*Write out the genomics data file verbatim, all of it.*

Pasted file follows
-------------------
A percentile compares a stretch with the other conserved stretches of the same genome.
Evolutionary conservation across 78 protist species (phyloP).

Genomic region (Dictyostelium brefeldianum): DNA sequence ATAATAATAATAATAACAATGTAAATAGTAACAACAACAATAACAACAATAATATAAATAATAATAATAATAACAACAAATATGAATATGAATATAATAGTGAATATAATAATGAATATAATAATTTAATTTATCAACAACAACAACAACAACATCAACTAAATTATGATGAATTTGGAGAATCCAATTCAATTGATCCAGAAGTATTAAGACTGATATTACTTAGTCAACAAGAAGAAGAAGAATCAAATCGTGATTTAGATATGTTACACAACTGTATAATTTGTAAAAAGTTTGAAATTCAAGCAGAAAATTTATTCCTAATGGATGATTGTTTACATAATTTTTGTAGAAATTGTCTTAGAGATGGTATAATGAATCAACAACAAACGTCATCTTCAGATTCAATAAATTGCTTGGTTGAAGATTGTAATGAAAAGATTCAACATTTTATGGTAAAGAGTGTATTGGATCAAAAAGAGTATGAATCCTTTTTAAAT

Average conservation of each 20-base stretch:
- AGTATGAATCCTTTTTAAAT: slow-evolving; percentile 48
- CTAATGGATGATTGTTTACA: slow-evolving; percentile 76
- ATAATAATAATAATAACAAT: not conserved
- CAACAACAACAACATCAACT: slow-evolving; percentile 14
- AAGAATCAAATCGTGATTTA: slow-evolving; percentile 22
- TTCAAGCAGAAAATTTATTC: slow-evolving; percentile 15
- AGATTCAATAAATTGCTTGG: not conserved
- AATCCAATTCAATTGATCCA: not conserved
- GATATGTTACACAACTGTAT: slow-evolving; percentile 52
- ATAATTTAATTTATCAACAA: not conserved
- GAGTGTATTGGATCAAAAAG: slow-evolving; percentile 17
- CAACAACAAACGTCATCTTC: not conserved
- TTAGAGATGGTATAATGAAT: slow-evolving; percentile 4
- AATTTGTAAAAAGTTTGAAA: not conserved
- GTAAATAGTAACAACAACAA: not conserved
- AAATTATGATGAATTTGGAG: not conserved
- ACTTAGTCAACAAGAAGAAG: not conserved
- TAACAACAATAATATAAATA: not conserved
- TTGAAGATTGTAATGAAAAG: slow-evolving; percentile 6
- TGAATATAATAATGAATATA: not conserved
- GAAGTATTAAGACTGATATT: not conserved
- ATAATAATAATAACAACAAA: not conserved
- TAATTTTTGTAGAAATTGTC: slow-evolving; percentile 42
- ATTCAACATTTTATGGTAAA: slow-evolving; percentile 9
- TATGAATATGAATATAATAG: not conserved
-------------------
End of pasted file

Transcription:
A percentile compares a stretch with the other conserved stretches of the same genome.
Evolutionary conservation across 78 protist species (phyloP).

Genomic region (Dictyostelium brefeldianum): DNA sequence ATAATAATAATAATAACAATGTAAATAGTAACAACAACAATAACAACAATAATATAAATAATAATAATAATAACAACAAATATGAATATGAATATAATAGTGAATATAATAATGAATATAATAATTTAATTTATCAACAACAACAACAACAACATCAACTAAATTATGATGAATTTGGAGAATCCAATTCAATTGATCCAGAAGTATTAAGACTGATATTACTTAGTCAACAAGAAGAAGAAGAATCAAATCGTGATTTAGATATGTTACACAACTGTATAATTTGTAAAAAGTTTGAAATTCAAGCAGAAAATTTATTCCTAATGGATGATTGTTTACATAATTTTTGTAGAAATTGTCTTAGAGATGGTATAATGAATCAACAACAAACGTCATCTTCAGATTCAATAAATTGCTTGGTTGAAGATTGTAATGAAAAGATTCAACATTTTATGGTAAAGAGTGTATTGGATCAAAAAGAGTATGAATCCTTTTTAAAT

Average conservation of each 20-base stretch:
- AGTATGAATCCTTTTTAAAT: slow-evolving; percentile 48
- CTAATGGATGATTGTTTACA: slow-evolving; percentile 76
- ATAATAATAATAATAACAAT: not conserved
- CAACAACAACAACATCAACT: slow-evolving; percentile 14
- AAGAATCAAATCGTGATTTA: slow-evolving; percentile 22
- TTCAAGCAGAAAATTTATTC: slow-evolving; percentile 15
- AGATTCAATAAATTGCTTGG: not conserved
- AATCCAATTCAATTGATCCA: not conserved
- GATATGTTACACAACTGTAT: slow-evolving; percentile 52
- ATAATTTAATTTATCAACAA: not conserved
- GAGTGTATTGGATCAAAAAG: slow-evolving; percentile 17
- CAACAACAAACGTCATCTTC: not conserved
- TTAGAGATGGTATAATGAAT: slow-evolving; percentile 4
- AATTTGTAAAAAGTTTGAAA: not conserved
- GTAAATAGTAACAACAACAA: not conserved
- AAATTATGATGAATTTGGAG: not conserved
- ACTTAGTCAACAAGAAGAAG: not conserved
- TAACAACAATAATATAAATA: not conserved
- TTGAAGATTGTAATGAAAAG: slow-evolving; percentile 6
- TGAATATAATAATGAATATA: not conserved
- GAAGTATTAAGACTGATATT: not conserved
- ATAATAATAATAACAACAAA: not conserved
- TAATTTTTGTAGAAATTGTC: slow-evolving; percentile 42
- ATTCAACATTTTATGGTAAA: slow-evolving; percentile 9
- TATGAATATGAATATAATAG: not conserved